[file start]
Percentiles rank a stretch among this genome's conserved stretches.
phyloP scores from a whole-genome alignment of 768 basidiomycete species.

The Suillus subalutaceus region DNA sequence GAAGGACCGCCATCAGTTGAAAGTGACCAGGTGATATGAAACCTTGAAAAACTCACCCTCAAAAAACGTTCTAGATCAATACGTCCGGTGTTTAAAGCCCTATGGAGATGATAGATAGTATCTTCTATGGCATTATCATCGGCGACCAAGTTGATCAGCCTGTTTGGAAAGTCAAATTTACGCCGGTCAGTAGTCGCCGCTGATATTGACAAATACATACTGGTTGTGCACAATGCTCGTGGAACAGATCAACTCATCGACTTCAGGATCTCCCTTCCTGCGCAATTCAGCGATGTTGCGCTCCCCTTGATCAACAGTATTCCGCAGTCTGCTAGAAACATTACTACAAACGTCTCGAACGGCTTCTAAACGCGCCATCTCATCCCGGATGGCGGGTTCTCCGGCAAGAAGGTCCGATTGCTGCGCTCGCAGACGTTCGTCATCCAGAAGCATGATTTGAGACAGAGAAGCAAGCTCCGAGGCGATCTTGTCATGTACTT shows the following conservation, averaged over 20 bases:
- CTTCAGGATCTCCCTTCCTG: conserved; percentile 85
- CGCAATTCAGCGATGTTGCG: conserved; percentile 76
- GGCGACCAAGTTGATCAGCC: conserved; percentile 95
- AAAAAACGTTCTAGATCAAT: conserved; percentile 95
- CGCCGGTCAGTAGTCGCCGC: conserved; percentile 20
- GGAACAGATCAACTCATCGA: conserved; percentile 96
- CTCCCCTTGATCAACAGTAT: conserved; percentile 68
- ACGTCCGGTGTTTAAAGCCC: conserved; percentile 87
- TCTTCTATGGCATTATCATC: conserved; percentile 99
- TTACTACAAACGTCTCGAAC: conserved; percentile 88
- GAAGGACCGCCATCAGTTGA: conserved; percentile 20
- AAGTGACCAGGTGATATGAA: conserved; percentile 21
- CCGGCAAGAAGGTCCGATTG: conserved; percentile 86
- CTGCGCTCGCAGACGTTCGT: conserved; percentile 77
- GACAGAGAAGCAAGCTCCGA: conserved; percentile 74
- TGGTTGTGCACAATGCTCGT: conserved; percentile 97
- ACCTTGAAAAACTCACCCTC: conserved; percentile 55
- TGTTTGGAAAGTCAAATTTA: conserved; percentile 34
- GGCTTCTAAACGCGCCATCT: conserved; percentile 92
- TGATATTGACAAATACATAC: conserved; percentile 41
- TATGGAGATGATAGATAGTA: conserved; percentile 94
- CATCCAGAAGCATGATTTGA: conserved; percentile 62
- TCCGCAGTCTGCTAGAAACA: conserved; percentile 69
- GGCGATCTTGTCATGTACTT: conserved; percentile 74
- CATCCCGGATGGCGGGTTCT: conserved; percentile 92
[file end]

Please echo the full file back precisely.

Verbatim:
Percentiles rank a stretch among this genome's conserved stretches.
phyloP scores from a whole-genome alignment of 768 basidiomycete species.

The Suillus subalutaceus region DNA sequence GAAGGACCGCCATCAGTTGAAAGTGACCAGGTGATATGAAACCTTGAAAAACTCACCCTCAAAAAACGTTCTAGATCAATACGTCCGGTGTTTAAAGCCCTATGGAGATGATAGATAGTATCTTCTATGGCATTATCATCGGCGACCAAGTTGATCAGCCTGTTTGGAAAGTCAAATTTACGCCGGTCAGTAGTCGCCGCTGATATTGACAAATACATACTGGTTGTGCACAATGCTCGTGGAACAGATCAACTCATCGACTTCAGGATCTCCCTTCCTGCGCAATTCAGCGATGTTGCGCTCCCCTTGATCAACAGTATTCCGCAGTCTGCTAGAAACATTACTACAAACGTCTCGAACGGCTTCTAAACGCGCCATCTCATCCCGGATGGCGGGTTCTCCGGCAAGAAGGTCCGATTGCTGCGCTCGCAGACGTTCGTCATCCAGAAGCATGATTTGAGACAGAGAAGCAAGCTCCGAGGCGATCTTGTCATGTACTT shows the following conservation, averaged over 20 bases:
- CTTCAGGATCTCCCTTCCTG: conserved; percentile 85
- CGCAATTCAGCGATGTTGCG: conserved; percentile 76
- GGCGACCAAGTTGATCAGCC: conserved; percentile 95
- AAAAAACGTTCTAGATCAAT: conserved; percentile 95
- CGCCGGTCAGTAGTCGCCGC: conserved; percentile 20
- GGAACAGATCAACTCATCGA: conserved; percentile 96
- CTCCCCTTGATCAACAGTAT: conserved; percentile 68
- ACGTCCGGTGTTTAAAGCCC: conserved; percentile 87
- TCTTCTATGGCATTATCATC: conserved; percentile 99
- TTACTACAAACGTCTCGAAC: conserved; percentile 88
- GAAGGACCGCCATCAGTTGA: conserved; percentile 20
- AAGTGACCAGGTGATATGAA: conserved; percentile 21
- CCGGCAAGAAGGTCCGATTG: conserved; percentile 86
- CTGCGCTCGCAGACGTTCGT: conserved; percentile 77
- GACAGAGAAGCAAGCTCCGA: conserved; percentile 74
- TGGTTGTGCACAATGCTCGT: conserved; percentile 97
- ACCTTGAAAAACTCACCCTC: conserved; percentile 55
- TGTTTGGAAAGTCAAATTTA: conserved; percentile 34
- GGCTTCTAAACGCGCCATCT: conserved; percentile 92
- TGATATTGACAAATACATAC: conserved; percentile 41
- TATGGAGATGATAGATAGTA: conserved; percentile 94
- CATCCAGAAGCATGATTTGA: conserved; percentile 62
- TCCGCAGTCTGCTAGAAACA: conserved; percentile 69
- GGCGATCTTGTCATGTACTT: conserved; percentile 74
- CATCCCGGATGGCGGGTTCT: conserved; percentile 92